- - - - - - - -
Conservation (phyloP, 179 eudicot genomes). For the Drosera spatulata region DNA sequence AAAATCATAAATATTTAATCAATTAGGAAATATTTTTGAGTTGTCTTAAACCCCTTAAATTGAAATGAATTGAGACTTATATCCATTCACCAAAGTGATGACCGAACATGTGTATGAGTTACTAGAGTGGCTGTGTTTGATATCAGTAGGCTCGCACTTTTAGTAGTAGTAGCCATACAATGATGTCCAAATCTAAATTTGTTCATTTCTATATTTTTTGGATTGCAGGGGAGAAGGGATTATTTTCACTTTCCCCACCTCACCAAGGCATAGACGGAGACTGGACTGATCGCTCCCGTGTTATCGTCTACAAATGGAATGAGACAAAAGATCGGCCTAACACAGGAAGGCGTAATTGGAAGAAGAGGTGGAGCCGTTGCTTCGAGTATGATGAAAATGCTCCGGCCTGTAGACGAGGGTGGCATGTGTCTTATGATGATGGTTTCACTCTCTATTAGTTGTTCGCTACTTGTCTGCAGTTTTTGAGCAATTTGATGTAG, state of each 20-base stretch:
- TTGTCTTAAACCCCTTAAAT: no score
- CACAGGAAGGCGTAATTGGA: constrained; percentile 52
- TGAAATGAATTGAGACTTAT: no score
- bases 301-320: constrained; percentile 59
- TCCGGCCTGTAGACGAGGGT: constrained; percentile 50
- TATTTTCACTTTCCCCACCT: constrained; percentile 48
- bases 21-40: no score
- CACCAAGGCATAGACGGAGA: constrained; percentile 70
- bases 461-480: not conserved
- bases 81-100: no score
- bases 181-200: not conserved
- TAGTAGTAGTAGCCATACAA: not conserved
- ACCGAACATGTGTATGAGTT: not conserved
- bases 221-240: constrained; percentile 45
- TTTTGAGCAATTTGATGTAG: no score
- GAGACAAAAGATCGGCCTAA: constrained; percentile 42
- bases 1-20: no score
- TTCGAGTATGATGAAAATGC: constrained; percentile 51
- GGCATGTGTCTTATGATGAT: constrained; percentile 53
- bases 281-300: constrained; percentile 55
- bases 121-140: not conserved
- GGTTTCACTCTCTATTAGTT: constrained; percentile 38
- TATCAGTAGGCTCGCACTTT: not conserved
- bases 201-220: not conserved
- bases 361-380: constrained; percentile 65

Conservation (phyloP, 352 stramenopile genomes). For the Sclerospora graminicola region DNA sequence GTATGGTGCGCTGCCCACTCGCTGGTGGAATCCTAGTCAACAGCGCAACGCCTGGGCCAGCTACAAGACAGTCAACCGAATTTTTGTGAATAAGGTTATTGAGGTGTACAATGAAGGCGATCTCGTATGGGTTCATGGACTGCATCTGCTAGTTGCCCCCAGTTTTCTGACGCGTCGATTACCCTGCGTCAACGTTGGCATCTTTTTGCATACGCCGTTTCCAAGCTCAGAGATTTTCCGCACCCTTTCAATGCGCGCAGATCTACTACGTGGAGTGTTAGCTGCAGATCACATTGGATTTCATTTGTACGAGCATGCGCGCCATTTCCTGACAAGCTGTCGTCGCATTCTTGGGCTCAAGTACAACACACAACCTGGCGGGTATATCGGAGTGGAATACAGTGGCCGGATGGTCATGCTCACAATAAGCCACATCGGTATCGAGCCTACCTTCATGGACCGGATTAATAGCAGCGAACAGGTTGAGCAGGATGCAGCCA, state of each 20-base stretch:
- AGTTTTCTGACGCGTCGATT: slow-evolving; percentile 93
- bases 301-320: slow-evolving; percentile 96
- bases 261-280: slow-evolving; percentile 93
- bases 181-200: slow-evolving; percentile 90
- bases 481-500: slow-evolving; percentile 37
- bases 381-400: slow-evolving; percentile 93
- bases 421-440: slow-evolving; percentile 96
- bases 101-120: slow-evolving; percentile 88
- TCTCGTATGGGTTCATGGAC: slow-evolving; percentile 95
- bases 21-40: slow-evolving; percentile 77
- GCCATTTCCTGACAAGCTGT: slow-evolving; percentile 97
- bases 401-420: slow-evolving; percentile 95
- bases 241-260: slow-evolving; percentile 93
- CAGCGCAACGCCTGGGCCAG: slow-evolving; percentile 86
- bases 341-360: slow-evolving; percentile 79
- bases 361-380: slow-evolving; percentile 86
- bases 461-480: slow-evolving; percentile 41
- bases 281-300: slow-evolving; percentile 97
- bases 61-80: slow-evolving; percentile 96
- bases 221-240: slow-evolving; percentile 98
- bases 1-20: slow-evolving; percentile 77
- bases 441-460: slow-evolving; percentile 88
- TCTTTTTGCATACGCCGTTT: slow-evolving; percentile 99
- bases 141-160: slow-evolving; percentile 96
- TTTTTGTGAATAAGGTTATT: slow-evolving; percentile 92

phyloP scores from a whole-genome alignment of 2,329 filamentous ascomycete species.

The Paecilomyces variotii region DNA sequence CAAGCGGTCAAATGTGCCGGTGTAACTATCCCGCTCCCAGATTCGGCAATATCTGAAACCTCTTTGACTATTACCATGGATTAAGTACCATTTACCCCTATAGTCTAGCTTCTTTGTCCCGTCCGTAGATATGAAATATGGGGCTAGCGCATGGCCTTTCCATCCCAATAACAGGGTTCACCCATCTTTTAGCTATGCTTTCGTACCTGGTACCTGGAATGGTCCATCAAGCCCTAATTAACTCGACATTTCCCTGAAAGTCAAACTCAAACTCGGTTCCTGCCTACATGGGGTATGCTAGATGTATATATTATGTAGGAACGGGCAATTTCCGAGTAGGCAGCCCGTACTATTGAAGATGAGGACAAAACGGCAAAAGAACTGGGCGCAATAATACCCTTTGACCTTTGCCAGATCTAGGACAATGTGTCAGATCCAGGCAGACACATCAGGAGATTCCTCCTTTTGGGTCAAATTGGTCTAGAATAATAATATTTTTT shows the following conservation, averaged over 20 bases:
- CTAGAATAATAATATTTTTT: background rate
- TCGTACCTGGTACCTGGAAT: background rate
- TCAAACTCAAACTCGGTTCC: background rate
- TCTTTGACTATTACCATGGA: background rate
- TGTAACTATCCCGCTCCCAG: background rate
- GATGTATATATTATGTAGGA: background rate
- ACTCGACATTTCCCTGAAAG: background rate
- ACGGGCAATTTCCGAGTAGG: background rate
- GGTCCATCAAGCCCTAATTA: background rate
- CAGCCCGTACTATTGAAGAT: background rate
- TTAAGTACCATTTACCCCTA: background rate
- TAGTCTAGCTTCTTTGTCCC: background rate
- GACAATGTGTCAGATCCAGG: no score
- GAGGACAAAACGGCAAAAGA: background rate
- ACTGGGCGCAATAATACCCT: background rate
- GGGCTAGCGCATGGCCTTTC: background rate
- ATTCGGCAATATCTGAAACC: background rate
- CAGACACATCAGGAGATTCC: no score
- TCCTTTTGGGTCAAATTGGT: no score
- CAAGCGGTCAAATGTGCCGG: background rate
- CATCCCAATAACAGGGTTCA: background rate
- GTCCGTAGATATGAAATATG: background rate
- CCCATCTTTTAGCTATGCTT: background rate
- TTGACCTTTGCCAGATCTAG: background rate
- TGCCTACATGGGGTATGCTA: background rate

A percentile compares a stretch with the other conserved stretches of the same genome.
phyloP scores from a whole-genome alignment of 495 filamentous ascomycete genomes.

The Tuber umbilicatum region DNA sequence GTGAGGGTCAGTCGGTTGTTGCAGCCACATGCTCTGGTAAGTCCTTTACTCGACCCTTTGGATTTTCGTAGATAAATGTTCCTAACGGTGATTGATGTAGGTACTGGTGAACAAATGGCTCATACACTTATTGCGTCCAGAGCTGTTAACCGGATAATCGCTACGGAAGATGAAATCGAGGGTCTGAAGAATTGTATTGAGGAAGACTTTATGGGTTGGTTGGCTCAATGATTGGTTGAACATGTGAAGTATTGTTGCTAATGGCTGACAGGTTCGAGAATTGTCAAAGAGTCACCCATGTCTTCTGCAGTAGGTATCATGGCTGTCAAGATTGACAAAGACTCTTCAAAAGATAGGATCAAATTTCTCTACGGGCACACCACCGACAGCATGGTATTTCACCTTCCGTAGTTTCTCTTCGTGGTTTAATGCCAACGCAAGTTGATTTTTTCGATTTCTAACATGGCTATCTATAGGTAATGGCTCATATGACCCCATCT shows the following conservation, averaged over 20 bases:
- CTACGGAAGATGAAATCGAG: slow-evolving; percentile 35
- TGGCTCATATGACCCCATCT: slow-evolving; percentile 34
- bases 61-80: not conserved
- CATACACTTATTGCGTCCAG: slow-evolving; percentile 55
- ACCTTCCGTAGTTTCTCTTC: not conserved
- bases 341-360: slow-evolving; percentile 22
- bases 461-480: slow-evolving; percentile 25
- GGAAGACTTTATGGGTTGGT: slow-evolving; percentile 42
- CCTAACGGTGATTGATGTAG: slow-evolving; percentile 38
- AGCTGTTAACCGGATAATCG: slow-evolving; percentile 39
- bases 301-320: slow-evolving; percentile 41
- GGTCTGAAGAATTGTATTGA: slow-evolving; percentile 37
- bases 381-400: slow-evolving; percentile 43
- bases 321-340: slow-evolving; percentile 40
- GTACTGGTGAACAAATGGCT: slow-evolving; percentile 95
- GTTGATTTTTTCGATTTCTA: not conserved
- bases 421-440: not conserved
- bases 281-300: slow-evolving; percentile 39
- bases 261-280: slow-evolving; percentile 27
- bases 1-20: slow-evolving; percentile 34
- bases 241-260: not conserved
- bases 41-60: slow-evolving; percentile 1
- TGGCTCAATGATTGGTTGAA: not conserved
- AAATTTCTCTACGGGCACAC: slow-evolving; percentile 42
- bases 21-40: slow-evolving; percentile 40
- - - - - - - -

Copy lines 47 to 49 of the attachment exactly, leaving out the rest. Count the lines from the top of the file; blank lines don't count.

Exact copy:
- bases 221-240: slow-evolving; percentile 98
- bases 1-20: slow-evolving; percentile 77
- bases 441-460: slow-evolving; percentile 88